People who have AFib need to tend to their disorder. Additionally, those affected by someone with AFib needs to work with that person’s disorder. Basically, tending to AFib comes from two basic views; either for yourself if you have the disorder or for the person you see with AFib. This blog post is divided into those two basic viewpoints.
Tend To Your AFib
Your AFib, at times makes life inconvenient, frustrating or downright annoying! In fact, there may be times you just don’t want to tend to your AFib at all. However, most likely, your AFib will not just go away one day. Effectively accepting and coping with it is your best method of living more compatibly with it.
You can see your AFib in two basic ways; like an unwanted annoyance or as a challenge to be strategized! Seeing it as an unwanted annoyance can create inner and sometimes very unmanageable stress. Increased stress most likely will increase AFib episodes or their intensity. For this reason, consider learning effective stress management.
Different Stress Management Approaches
There are different ways you can manage stress. The natural, non-drug approach can help you develop personal skills like self-discipline. The self-discipline skill can generally help you achieve goals with greater success.
Using natural stress management approaches requires you to think differently about your AFib. Thinking differently about your AFib leads to wanted behavior changes.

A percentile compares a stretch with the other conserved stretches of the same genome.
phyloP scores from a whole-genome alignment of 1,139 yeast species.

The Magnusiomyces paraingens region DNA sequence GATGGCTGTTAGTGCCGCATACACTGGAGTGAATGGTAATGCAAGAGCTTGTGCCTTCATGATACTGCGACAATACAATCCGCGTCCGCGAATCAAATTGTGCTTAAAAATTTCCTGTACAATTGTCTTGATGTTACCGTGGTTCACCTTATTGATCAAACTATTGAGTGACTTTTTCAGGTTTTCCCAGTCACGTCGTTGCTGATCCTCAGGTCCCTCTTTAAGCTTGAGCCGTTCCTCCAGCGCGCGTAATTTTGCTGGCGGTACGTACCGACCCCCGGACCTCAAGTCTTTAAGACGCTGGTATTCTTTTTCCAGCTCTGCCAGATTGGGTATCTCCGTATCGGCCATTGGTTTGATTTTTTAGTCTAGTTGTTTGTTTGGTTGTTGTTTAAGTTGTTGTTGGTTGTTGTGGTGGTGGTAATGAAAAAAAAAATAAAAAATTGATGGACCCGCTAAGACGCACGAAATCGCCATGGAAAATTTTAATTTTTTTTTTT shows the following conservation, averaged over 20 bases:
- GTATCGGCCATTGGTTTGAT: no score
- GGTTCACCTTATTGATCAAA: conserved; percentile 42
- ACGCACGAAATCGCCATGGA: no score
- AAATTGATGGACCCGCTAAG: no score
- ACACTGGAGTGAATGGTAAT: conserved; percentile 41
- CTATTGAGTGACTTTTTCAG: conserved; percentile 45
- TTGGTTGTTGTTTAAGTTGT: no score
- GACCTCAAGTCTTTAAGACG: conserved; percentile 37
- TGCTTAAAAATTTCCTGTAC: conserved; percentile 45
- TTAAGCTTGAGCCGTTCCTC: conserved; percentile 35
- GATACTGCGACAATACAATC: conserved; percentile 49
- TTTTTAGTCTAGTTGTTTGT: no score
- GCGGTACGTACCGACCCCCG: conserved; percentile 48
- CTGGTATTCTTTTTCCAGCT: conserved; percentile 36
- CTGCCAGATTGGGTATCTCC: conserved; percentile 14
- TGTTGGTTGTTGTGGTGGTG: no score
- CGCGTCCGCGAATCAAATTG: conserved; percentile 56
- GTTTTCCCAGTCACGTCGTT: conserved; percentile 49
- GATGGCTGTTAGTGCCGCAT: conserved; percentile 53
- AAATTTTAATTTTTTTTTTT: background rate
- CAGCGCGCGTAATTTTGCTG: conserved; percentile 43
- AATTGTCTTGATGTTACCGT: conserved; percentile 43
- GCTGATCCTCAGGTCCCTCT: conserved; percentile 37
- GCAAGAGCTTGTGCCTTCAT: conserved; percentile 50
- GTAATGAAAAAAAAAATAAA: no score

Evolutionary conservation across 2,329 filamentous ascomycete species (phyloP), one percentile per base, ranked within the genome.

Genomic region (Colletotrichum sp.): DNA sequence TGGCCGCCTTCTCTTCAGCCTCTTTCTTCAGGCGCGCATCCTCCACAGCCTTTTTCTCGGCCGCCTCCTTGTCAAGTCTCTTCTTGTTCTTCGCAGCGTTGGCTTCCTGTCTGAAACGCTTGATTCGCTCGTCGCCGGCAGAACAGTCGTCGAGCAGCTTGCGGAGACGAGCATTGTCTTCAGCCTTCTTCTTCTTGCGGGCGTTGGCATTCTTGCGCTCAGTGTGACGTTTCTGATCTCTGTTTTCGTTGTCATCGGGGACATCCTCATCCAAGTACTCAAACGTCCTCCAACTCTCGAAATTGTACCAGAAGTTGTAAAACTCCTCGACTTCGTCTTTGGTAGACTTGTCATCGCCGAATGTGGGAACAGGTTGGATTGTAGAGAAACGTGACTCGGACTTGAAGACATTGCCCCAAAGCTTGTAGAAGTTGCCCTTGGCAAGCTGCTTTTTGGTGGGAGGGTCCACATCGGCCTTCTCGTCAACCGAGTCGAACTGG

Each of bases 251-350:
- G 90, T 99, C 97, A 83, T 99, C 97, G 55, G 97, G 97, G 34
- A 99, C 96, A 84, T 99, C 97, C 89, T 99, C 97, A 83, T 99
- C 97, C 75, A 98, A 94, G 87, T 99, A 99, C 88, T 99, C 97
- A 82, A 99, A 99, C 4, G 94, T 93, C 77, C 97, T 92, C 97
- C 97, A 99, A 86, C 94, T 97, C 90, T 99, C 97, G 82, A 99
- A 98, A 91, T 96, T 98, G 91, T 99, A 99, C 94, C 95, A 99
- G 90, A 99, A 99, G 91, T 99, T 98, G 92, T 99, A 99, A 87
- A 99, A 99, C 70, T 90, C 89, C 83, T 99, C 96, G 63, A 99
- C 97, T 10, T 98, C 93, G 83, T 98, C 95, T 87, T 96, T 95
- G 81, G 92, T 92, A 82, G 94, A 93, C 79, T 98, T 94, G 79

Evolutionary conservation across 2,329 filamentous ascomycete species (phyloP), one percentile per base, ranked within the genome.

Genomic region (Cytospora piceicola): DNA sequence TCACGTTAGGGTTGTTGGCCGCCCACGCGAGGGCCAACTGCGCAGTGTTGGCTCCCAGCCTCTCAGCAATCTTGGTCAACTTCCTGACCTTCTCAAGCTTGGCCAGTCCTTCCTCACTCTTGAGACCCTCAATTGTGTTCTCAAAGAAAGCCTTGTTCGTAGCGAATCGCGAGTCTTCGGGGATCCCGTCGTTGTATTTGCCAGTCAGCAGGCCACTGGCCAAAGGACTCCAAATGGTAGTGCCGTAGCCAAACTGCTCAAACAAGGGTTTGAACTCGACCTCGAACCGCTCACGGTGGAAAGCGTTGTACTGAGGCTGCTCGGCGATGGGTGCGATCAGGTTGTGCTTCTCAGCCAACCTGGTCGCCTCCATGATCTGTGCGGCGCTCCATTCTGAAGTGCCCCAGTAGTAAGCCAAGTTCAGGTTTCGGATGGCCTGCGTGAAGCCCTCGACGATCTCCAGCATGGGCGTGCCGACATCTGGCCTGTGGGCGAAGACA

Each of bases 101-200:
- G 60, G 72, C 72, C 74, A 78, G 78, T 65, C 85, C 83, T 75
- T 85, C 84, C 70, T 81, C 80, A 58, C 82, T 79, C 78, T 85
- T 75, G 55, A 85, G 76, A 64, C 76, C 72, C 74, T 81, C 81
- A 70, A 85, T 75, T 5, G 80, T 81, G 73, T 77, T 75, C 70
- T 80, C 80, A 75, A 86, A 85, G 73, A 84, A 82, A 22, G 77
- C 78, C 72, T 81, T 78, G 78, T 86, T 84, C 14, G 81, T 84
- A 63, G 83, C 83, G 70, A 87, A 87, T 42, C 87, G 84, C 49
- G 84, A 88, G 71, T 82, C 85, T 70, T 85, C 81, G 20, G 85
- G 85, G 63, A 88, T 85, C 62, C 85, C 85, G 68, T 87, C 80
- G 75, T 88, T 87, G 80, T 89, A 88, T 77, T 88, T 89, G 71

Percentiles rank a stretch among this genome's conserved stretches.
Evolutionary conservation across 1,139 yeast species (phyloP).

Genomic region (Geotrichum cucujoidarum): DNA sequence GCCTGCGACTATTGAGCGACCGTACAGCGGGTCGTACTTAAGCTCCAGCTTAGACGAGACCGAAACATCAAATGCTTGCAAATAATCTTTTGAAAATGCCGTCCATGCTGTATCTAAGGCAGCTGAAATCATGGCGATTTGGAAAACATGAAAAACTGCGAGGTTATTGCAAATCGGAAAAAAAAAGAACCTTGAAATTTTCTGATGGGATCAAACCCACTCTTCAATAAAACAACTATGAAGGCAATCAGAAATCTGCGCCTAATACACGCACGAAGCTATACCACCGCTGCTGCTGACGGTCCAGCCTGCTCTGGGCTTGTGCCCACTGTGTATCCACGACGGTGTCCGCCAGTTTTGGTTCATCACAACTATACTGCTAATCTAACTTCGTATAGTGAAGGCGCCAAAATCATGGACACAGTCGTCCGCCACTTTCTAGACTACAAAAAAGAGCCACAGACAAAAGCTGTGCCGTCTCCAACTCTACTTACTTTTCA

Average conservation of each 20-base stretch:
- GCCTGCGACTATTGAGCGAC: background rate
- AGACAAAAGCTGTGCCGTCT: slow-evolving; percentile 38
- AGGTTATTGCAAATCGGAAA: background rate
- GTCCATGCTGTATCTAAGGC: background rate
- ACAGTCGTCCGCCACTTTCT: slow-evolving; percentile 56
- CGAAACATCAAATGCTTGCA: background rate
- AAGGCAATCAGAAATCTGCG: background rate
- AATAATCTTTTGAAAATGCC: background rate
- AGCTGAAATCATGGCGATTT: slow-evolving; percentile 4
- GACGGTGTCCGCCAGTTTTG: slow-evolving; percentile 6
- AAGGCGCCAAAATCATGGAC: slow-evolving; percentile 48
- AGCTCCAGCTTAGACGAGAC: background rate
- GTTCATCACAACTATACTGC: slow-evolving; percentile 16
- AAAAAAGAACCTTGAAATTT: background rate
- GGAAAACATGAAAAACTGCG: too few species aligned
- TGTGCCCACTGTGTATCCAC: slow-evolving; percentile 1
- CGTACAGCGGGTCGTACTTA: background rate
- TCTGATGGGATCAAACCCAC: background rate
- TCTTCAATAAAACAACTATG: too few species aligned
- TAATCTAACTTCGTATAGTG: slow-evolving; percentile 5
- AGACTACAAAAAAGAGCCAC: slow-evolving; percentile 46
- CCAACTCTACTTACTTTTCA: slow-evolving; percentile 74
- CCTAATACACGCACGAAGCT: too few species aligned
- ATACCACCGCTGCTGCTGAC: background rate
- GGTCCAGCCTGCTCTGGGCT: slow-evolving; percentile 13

As a last resort, you can ask your doctor to prescribe medication to help you with stress. However, remember that your health management does include your active participation. This is why merely asking for a pill to manage your stress is the last thing to consider.
Caring For Your Loved One Who Has AFib
If you live with a loved one experiencing AFib, be patient, tolerant and supportive. This is a good way to tend to the person you know living with AFib. Your loved one is dealing with a new way of life. Lifestyle changes need to be permanent. Look at AFib from your loved one’s perspective.
Inside, things spontaneously change perhaps on a moment-to-moment basis depending upon the severity of his/her AFib. He/She can no longer do the same activities he/she once did. Blood pressure levels may fluctuate. Heart rhythm irregularities can mean interruption to brain blood flow and even oxygen flow levels. Imagine having blood and oxygen flow interruptions. That means, thinking can be interrupted.
One of the best things you can do to support your loved one with AFib is to read up on it. Showing support, you can tend to quiet your concerns about your loved one’s AFib matters.
An AFib episode can happen anytime and anywhere. Depending upon the degree of the episode, genuinely caring can help the event be much less stressful.
Looking for an easy-to-talk-to heart specialist in Houston, TX? Make an appointment with me, Dr. AFib by calling281.446.3645. I do understand how frightening having AFib is. I would be happy to answer any questions you might have to educate your family about this disease.
Dr. Morales: NEW PATIENT APPOINTMENT: 281.446.3645